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Posts Tagged ‘sewing for kids’

From Plain Jane to Fancy Nancy

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The weekend weather was cold, rainy, with some snow.  I don’t know what was worse, Ben’s baseball game in the cold wind or his soccer game in pouring rain.  It made him feel tough to play in the weather, and was a great excuse for hot chocolate, so he didn’t mind.

Instead of doing yard work like I expected, I had some time to get out my sewing machine and do a little project.  My mom loaned me a new pattern: Pink Fig Patchwork Skirt and Embellished Top Pattern by Pink Fig Patterns.   I loved the idea of taking a plain, inexpensive t-shirt and making it into something really cute.  I just started cutting out the patchwork skirts and will show them later in the week.

If you are looking for a way to use up old fabric scraps, these projects are perfect.  I have been hanging on to cute scraps from the many aprons I have made.  I was also able to raid my Mom’s stash of scraps.  She is an Obsessive Quilter, so there is never a shortage at her house.

There was a time when I thought that our Grandmothers were crazy for keeping every little scrap and string.  And though I’m not to the point of saving string… I am glad to have the scraps.  “Waste not, want not” they always said.

For this project you will need:

•    T-shirt in a color of your choice
•    Fabric in pattern to create a “picture” of your choice
•    Medium weight fusible interfacing
•    Silk or light weight fusible interfacing
•    1 inch bias tape that matches your t-shirt (I made my own.)
•    3/8 inch ribbon, color to match your fabric

Here’s how I embellished the t-shirts:

1.  Start with a t-shirt of any color.

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2. Choose your fabric “picture” that you want to put on the t-shirt.  I am pretty “Plain Jane” myself… so I didn’t use a lot a different fabrics on the shirts.  But this is your project, make it your style.

3. Cut around the “picture” leaving a little extra fabric around the edges.  It doesn’t need to be perfect at this point.  You will trim carefully after you adhere the interfacing.

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4.  Trim the medium weight interfacing to approximately the same size as your fabric.

5.  Adhere the medium weight interfacing according to the interfacing instructions.  (I am glad I saved interfacing from making Halloween costumes!  No need to run to the store.)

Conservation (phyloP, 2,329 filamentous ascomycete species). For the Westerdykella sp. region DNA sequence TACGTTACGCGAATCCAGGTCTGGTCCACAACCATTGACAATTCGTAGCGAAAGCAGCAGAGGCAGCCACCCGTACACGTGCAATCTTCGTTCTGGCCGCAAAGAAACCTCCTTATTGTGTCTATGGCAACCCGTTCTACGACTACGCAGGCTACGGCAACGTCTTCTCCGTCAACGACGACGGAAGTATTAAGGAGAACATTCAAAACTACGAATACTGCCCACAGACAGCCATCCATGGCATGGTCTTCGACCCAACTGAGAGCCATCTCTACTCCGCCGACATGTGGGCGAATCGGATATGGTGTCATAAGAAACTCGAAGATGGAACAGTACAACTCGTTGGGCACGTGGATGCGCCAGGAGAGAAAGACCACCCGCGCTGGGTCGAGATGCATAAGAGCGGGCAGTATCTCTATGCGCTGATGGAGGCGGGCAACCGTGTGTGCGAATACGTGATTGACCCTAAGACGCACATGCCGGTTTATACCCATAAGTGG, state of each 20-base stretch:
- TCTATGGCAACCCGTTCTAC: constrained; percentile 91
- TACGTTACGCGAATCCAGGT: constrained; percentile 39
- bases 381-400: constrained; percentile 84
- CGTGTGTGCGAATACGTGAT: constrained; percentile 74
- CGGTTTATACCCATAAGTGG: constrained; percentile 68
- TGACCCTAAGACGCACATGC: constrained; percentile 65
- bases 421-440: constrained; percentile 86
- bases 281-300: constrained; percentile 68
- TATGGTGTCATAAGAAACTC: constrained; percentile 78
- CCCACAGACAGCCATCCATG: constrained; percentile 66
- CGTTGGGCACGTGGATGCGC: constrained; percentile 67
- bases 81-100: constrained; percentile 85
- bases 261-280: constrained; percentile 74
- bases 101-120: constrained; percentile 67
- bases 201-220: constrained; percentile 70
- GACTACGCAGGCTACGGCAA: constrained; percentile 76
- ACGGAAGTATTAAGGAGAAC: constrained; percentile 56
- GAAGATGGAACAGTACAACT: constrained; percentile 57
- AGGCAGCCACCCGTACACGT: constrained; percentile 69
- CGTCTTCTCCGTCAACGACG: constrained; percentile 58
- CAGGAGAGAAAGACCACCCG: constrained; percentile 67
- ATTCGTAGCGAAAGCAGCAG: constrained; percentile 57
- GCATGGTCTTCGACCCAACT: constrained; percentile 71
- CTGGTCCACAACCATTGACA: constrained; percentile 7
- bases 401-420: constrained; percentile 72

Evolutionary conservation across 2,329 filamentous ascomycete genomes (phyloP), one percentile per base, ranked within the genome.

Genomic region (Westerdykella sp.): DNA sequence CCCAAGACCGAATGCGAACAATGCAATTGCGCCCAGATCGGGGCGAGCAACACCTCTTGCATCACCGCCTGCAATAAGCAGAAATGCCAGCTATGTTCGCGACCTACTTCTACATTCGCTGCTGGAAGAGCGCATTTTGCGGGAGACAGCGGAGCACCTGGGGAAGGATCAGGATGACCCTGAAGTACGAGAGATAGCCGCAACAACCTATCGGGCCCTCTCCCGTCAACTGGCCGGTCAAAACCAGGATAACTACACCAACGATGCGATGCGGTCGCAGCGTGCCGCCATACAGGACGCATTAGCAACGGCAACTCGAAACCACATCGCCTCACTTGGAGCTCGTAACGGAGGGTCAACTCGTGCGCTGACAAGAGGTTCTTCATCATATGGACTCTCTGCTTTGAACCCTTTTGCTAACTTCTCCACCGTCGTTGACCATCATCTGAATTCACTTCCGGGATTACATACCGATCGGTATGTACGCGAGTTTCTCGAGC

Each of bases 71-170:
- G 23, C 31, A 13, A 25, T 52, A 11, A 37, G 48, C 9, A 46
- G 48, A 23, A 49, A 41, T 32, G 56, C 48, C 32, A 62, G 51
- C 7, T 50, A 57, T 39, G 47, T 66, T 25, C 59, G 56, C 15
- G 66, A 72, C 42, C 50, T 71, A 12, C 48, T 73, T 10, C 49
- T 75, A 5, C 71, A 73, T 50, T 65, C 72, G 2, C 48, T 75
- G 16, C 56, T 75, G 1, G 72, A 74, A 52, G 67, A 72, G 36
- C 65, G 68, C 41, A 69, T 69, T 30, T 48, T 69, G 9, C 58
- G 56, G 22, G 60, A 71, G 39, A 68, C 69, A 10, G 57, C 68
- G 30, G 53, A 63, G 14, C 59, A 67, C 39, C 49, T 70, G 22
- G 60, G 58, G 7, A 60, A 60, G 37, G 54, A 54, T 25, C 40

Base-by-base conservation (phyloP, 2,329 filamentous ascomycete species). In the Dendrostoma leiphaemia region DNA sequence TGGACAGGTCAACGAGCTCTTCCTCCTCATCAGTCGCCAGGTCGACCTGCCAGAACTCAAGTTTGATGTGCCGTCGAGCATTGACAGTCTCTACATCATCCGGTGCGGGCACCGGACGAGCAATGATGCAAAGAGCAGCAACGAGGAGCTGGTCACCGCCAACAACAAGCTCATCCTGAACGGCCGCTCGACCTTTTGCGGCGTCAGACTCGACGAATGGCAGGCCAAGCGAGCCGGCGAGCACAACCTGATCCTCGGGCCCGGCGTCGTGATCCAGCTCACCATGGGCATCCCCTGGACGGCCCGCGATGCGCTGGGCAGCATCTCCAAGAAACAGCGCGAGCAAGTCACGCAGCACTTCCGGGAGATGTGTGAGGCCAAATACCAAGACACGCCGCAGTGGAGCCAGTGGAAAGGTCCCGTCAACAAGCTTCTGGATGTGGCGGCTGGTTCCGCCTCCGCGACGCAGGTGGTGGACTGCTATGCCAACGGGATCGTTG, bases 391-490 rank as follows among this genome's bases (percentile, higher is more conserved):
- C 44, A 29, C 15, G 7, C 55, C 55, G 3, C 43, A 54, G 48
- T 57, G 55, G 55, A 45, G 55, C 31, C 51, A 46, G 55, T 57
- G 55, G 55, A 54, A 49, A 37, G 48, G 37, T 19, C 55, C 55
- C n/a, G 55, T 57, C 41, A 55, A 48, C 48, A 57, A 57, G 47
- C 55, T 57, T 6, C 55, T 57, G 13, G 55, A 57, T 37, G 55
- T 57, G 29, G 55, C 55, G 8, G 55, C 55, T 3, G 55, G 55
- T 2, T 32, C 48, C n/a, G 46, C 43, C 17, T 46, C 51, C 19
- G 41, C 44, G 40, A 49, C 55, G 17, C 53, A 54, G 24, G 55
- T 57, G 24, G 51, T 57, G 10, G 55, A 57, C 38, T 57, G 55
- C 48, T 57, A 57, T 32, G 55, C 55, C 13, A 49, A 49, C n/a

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6. Now carefully trim the fabric.  The pattern does say to leave a little bit  of an edge for fraying.

7.  Place the light weight interfacing, fusible side to the back of the fabric and then trim around, making the interfacing about a 1/2 inch larger around than your fabric.  Set interfacing aside for a minute.

8.  Arrange fabric on t-shirt and pin in place.

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9.  Turn t-shirt inside out and line up the cut piece of light weight interfacing behind the fabric in front.  Iron into place using a towel to protect the interfacing.  The interfacing keeps the tee-shirt from stretching while you are stitching the fabric.  (This picture is from Emma’s which is square shaped.)

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10.  Turn t-shirt right side out and make sure the fabric is still where you want it.

11.  Slip the t-shirt over the arm of your sewing machine.  Using a zigzag or a decorative stitch, sew the fabric in place.  The pattern says to leave an 1/8 inch allowance for fraying… which I didn’t do… and hope I don’t regret.  It just didn’t look good on my practice piece.  I used a blanket stitch.

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11.  I made my own 1 inch bias tape, because using my Clover Bias Tape Maker 1”.  If don’t have this tool, think about getting one.  I use it all the time making aprons.  Or you could buy bias tape to match your t-shirt.

12.  Cut the bias tape a minimum of 3 1/2 inches… however much of the t-shirt you want to scrunch.

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13.  Fold and iron the top and bottom 1/4 inch of the bias tape.

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14.  Pin to one of the inside seams of the t-shirt, leaving an 1/8 inch of the t-shirt showing at the bottom.

15.  Sew both sides into place, leaving the top and bottom open. Make sure to back stitch to keep it secure.

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16.  Mark up the middle of the bias tape and stitch.

17.  Repeat this on the other side of the shirt.

18.  Cut your ribbon into 4 pieces.  I cut my ribbon into 6 1/2 inch pieces, cutting one end at a 45 degree angle.  Using a flame, heat seal both ends of each piece of ribbon.  Just don’t stick the ribbon directly in the flame or it will melt!

img_156919.  Pin a small safety pin to the end of your ribbon.  Start at the bottom and pull it through.  Do the same thing on the other opening.  Stitch the opening shut, securing the ribbon in place.

img_157220.  Pull the ribbon to scrunch the sides of the t-shirt and tie in place. Repeat on other side.

img_1574 The girls may not look like it, but they are excited about their new shirts…  You could get even more creative and add buttons, lace or rickrack.  It was really easy and fun.  Make one for yourself, this project doesn’t not just need to be for the girls.  I thought it would cute to make a cowboy t-shirt for my neighbor Cherie’s baby boy.  The possibilities are as endless as your imagination.  Happy sewing!

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